An interesting feature of naming is that sometimes maiden names become middle names, and in some cases, Christian names. You can follow the life of a person by opening four or five censuses even if there is no record of their birth or marriage. Amazing. One’s detective skills are tested to the full, and family joys and sorrows are uncovered by piecing together the facts. To be honest, there have been times when tears have flowed as I have discovered relatives whose lives have been cut tragically short, and whose children have suddenly lost a parent or both parents at a tender age. It makes one remember how fortunate one is to reach any age at all. Surely every day in our lives is a bonus. Nothing must ever be taken for granted. My mother only lived to be sixty one but ‘relatively’ speaking, she did quite well.
I felt it necessary to constantly ‘interrupt’ sentences with dates of birth, christenings and marriages, as well as names of parents, children and places. This is because, ultimately, this history is a written version of the family tree itself. Yes, there are anecdotes, scenarios, humorous moments, and other bits and pieces. But the essential ingredients have to be the names and dates - the facts themselves. Rather than just list them, I have chosen to weave them into this family history. A biography of our family.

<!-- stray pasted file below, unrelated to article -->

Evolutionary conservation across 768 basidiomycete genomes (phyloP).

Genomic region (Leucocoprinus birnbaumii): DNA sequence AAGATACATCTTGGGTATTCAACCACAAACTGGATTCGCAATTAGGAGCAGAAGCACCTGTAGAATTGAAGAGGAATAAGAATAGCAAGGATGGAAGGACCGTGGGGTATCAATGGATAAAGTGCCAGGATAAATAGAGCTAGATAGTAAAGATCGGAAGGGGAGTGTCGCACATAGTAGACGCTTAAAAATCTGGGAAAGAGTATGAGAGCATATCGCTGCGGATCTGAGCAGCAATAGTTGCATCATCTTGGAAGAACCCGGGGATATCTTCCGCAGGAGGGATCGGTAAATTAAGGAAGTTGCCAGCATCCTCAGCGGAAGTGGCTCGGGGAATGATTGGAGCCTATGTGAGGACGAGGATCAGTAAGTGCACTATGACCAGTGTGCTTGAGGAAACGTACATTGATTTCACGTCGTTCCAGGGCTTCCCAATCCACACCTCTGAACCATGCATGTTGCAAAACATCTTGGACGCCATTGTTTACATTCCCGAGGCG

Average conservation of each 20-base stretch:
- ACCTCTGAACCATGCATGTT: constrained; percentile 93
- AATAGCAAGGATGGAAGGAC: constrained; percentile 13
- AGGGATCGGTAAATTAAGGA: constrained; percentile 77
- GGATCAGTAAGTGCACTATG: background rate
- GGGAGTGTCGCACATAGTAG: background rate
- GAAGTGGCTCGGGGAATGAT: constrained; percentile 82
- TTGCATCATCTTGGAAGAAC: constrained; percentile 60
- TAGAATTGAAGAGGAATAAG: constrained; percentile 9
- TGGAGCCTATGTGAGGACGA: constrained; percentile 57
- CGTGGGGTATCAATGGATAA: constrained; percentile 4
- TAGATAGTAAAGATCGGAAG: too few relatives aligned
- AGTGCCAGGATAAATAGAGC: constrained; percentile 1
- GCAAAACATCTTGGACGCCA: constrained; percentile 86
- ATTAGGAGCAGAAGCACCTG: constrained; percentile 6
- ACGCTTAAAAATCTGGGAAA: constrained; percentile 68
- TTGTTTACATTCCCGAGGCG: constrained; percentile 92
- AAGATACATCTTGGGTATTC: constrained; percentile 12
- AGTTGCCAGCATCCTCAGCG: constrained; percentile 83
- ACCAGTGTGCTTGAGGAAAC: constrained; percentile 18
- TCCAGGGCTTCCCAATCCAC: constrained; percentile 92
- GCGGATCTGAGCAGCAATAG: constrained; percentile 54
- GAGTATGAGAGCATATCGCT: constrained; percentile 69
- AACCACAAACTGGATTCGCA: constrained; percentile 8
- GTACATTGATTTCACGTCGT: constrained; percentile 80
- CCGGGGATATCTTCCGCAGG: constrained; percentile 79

FINALLY - Big Thank Yous to the following:
Mike Lowndes - His website http://homepage.ntlworld.com/mike.lowndes/lowndes/overton.html started my family history interest back in 2002. I owe much to his research. Ann Hunter - Her research has been invaluable in different areas of this history. Eugene Godden - Where would the Roughans be without him! Murray Upton - an early Genes Reunited colleague. Simon and Belinda Fairthorne They kindly sent me Florence Mona Procter's wonderful family notes on the Procters Mark, Diana and Patrick Clements They kindly sent me the Horner Family of Wakefield booklet on PDF, as well as the Procter Family Register. Both are sights to behold.